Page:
Qatayef is synonymous with Ramadan. It is during this month that bakeries start making the batter for these stuffed pancakes, and queues spill into the streets as people wait their turn to buy them. Golden on the bottom and speckled with bubbles on the top, the qatayef are only cooked on one side. They can be big or small. Large ones are normally stuffed with nuts or cheese and folded over, then fried or baked and dipped in sugar syrup. The little ones, called qatayef asafiri (or little qatayef bird), are stuffed with a creamy filling, half-sealed, then dipped in pistachio and drizzled with a thick, slightly floral sugar syrup. The dough is very simple; the key is to make sure it’s the right consistency, like that of heavy cream.

Yield: About 30 pieces

Total duration: 45 minutes

For the syrup:

1/2 cup/100 grams granulated sugar

A squeeze of fresh lemon juice

1 teaspoon orange blossom water or rose water, or a combination

For the dough:

1 cup/125 grams all-purpose flour

1/4 cup/40 grams fine semolina flour

1 tablespoon granulated sugar

1/2 teaspoon instant or quick-rise yeast

1/2 teaspoon baking powder

1/4 teaspoon baking soda

1/4 tsp ground mahlab (optional, see tip below)

1/4 teaspoon orange blossom water or rose water (optional)

For the filling:

1 cup/8 ounces mascarpone

1/2 cup/120 grams heavy cream

3 tablespoons icing sugar

1 teaspoon orange blossom water or rose water, or a combination

1/4 cup/about 1 ounce finely ground, unroasted and unsalted pistachios, preferably Turkish, for garnish

1. Prepare the syrup: In a small saucepan, combine the sugar, lemon juice and 1/4 cup of water. Bring to a boil over medium heat. Reduce heat and simmer until slightly thickened, about 5 minutes. Let cool completely, then stir in 1/2 teaspoon orange blossom water and 1/2 teaspoon rose water.

2. Prepare the batter: add 1 1/4 cups plus 2 tablespoons of water to a blender or food processor. Add all the ingredients for the batter and mix until smooth. The batter should be quite loose, similar to heavy cream in consistency. Let stand 15 minutes.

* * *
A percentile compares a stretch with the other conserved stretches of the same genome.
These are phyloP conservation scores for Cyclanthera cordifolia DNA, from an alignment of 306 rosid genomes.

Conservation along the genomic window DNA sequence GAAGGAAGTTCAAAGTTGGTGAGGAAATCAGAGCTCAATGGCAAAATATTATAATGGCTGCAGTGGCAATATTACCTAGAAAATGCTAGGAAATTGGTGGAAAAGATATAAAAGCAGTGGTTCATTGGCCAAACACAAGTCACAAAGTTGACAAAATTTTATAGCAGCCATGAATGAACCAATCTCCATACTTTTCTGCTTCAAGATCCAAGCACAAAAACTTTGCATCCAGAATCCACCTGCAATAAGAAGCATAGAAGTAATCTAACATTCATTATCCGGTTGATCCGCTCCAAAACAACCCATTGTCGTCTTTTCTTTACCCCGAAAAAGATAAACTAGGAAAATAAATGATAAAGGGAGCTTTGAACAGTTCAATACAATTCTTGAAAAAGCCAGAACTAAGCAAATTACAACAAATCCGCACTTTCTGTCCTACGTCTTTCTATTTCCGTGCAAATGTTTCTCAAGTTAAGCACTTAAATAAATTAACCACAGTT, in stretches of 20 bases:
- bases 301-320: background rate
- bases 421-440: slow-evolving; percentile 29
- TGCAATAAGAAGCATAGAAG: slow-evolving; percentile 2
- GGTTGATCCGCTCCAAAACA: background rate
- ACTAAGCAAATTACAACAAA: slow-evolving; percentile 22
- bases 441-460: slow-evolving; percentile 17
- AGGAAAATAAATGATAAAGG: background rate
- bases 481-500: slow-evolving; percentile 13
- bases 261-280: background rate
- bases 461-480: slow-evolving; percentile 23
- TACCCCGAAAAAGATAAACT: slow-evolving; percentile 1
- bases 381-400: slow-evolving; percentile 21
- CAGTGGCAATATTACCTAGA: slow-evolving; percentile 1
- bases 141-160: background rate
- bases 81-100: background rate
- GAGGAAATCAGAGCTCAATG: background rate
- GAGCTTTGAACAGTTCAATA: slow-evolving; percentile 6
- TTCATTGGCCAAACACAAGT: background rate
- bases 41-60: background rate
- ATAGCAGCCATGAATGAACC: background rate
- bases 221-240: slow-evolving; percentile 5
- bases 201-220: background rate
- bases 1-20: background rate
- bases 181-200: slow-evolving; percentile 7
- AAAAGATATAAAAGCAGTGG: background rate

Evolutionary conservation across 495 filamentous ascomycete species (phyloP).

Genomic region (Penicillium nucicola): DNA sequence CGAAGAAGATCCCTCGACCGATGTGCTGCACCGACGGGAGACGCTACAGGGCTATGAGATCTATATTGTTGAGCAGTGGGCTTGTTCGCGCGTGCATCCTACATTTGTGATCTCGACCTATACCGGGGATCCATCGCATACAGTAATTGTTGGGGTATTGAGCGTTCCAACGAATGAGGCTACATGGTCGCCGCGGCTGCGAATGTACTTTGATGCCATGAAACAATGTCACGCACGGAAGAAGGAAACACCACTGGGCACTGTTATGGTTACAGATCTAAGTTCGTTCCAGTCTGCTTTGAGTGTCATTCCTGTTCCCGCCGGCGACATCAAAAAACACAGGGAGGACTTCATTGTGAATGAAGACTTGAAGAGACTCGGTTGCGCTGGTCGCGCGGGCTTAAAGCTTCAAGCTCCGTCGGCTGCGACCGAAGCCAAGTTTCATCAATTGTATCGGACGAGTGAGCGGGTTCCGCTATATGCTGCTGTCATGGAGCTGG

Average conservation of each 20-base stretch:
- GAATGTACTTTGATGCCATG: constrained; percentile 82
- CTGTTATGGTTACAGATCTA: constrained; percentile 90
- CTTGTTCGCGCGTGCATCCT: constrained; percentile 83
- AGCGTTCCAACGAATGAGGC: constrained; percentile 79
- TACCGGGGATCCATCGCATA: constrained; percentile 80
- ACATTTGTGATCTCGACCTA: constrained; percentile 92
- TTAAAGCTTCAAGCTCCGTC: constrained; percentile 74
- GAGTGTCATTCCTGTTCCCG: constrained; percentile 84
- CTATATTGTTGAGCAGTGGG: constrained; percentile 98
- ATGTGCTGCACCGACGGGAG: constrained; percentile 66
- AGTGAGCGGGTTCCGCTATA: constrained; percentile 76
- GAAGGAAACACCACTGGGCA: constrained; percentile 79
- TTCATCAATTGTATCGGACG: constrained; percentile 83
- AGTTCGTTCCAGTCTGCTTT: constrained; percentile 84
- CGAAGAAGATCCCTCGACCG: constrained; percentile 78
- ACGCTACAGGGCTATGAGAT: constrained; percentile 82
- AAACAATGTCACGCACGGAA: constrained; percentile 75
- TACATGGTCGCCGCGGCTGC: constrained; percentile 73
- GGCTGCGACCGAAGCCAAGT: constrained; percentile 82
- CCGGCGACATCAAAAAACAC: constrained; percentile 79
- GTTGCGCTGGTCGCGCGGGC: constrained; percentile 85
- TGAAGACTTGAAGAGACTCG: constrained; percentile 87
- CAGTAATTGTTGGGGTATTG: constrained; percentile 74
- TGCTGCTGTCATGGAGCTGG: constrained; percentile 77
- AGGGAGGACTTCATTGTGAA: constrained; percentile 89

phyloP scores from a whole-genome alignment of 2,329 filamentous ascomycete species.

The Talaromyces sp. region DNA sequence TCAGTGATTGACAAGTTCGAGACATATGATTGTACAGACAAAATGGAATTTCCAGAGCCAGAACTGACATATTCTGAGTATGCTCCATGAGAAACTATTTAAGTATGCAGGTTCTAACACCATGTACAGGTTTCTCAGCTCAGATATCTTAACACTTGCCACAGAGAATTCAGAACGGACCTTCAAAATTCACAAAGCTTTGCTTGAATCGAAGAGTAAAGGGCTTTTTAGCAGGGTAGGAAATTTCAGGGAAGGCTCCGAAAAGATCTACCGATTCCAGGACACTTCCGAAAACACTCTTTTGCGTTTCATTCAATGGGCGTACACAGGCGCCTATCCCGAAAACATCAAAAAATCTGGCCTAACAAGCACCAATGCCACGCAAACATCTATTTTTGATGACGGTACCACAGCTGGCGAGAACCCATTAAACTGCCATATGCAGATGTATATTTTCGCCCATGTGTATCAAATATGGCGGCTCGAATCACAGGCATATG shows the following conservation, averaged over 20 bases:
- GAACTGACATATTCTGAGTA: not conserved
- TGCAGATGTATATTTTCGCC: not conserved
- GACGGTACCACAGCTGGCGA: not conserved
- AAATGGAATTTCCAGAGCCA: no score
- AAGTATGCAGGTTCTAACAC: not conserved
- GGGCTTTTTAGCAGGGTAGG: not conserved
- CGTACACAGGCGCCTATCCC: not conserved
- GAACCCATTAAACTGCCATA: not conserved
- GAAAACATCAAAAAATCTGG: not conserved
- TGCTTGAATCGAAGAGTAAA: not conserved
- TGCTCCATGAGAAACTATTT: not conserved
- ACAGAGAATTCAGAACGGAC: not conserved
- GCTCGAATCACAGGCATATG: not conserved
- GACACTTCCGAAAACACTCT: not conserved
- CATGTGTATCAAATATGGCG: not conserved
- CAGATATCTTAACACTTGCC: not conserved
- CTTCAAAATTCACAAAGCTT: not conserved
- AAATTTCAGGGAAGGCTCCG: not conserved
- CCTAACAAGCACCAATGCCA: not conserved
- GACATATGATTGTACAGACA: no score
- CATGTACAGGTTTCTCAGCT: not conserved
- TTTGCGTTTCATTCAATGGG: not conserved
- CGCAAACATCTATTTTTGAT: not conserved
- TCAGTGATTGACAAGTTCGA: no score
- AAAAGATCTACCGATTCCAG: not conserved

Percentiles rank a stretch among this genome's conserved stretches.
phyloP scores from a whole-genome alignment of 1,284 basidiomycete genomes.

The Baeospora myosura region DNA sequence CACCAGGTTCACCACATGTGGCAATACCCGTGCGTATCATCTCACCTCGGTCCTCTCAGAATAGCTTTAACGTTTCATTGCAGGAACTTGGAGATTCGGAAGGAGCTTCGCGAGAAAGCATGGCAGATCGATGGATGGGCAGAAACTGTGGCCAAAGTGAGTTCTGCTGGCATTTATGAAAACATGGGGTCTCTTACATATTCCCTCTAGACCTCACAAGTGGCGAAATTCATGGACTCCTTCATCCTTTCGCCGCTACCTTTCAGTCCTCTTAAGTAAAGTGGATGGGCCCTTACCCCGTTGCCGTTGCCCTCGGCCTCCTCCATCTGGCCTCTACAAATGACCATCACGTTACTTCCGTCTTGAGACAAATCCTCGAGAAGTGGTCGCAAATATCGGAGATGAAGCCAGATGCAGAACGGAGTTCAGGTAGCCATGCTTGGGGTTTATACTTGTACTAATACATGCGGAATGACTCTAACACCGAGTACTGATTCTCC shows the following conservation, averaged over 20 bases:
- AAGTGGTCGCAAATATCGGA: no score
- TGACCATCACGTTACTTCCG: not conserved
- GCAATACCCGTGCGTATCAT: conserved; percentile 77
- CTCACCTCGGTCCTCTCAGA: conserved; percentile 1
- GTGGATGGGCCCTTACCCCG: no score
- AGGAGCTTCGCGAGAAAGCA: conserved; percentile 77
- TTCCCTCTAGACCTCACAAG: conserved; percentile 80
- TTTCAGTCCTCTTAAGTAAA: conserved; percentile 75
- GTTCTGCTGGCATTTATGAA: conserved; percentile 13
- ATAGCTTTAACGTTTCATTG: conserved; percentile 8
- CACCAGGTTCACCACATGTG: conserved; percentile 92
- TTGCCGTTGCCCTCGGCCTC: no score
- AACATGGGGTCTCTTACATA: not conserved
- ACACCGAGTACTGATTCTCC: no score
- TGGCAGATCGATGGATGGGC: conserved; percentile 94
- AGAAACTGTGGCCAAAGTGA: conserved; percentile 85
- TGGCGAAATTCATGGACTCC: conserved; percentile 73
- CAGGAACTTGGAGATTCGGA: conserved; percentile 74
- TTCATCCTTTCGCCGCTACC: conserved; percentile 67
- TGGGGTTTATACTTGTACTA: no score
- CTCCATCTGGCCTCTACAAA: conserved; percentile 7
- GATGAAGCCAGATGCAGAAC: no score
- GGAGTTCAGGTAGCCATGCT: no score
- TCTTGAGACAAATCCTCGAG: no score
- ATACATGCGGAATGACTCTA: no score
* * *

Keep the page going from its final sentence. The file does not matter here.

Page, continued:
3. Meanwhile, prepare the filling: place the mascarpone, heavy cream, icing sugar, 1/2 teaspoon of orange blossom water and 1/2 teaspoon of rose water in a small bowl. Use a handheld electric mixer to whip into stiff peaks. Refrigerate until use.

4. Cook the qatayef: Place a medium nonstick skillet or griddle over medium heat until hot. Mix the batter to make sure it is smooth, then pour separate 1 tbsp portions of the batter into the pan, adjusting about 4 circles. Cook the qatayef until the entire surface is covered with small bubbles and the center loses its shine, about 30 to 45 seconds. (You may be able to cook more at once once you determine the right temperature and batter consistency.) If the bubbles are large and sparse, your batter is too thick; stir 1 tablespoon of water into the batter to thin it out. Qatayef only cooks on one side; the base should be evenly browned and the top covered with small bubbles. If the discs brown too quickly – or unevenly – on the bottom before the dough loses its shine on top, lower the heat slightly.

5. Transfer each cooked qatayef to a large tray lined with a kitchen towel and cover with another kitchen towel while you cook the rest of the dough.

6. Fill the qatayef: fold each into a half moon, bubble side in, and pinch to seal the edges halfway. Using a teaspoon or piping bag, fill the opening with the cream, then dip the exposed cream filling into the ground pistachios.

7. Arrange the garnished qatayef on a serving platter. These can be covered with plastic wrap and refrigerated for several hours until ready to serve. To serve, pour the cooled syrup over the qatayef and offer guests more syrup to add to their individual plates, if desired.

Tip: Mahlab, the pit found inside the pit of a cherry, adds a floral, nutty aroma to candy and gives Arabic cheese its distinct flavor. It’s available whole or ground at grocery stores in the Middle East, but goes rancid quickly, so buy it whole and grind it as needed, storing the rest in the freezer until needed.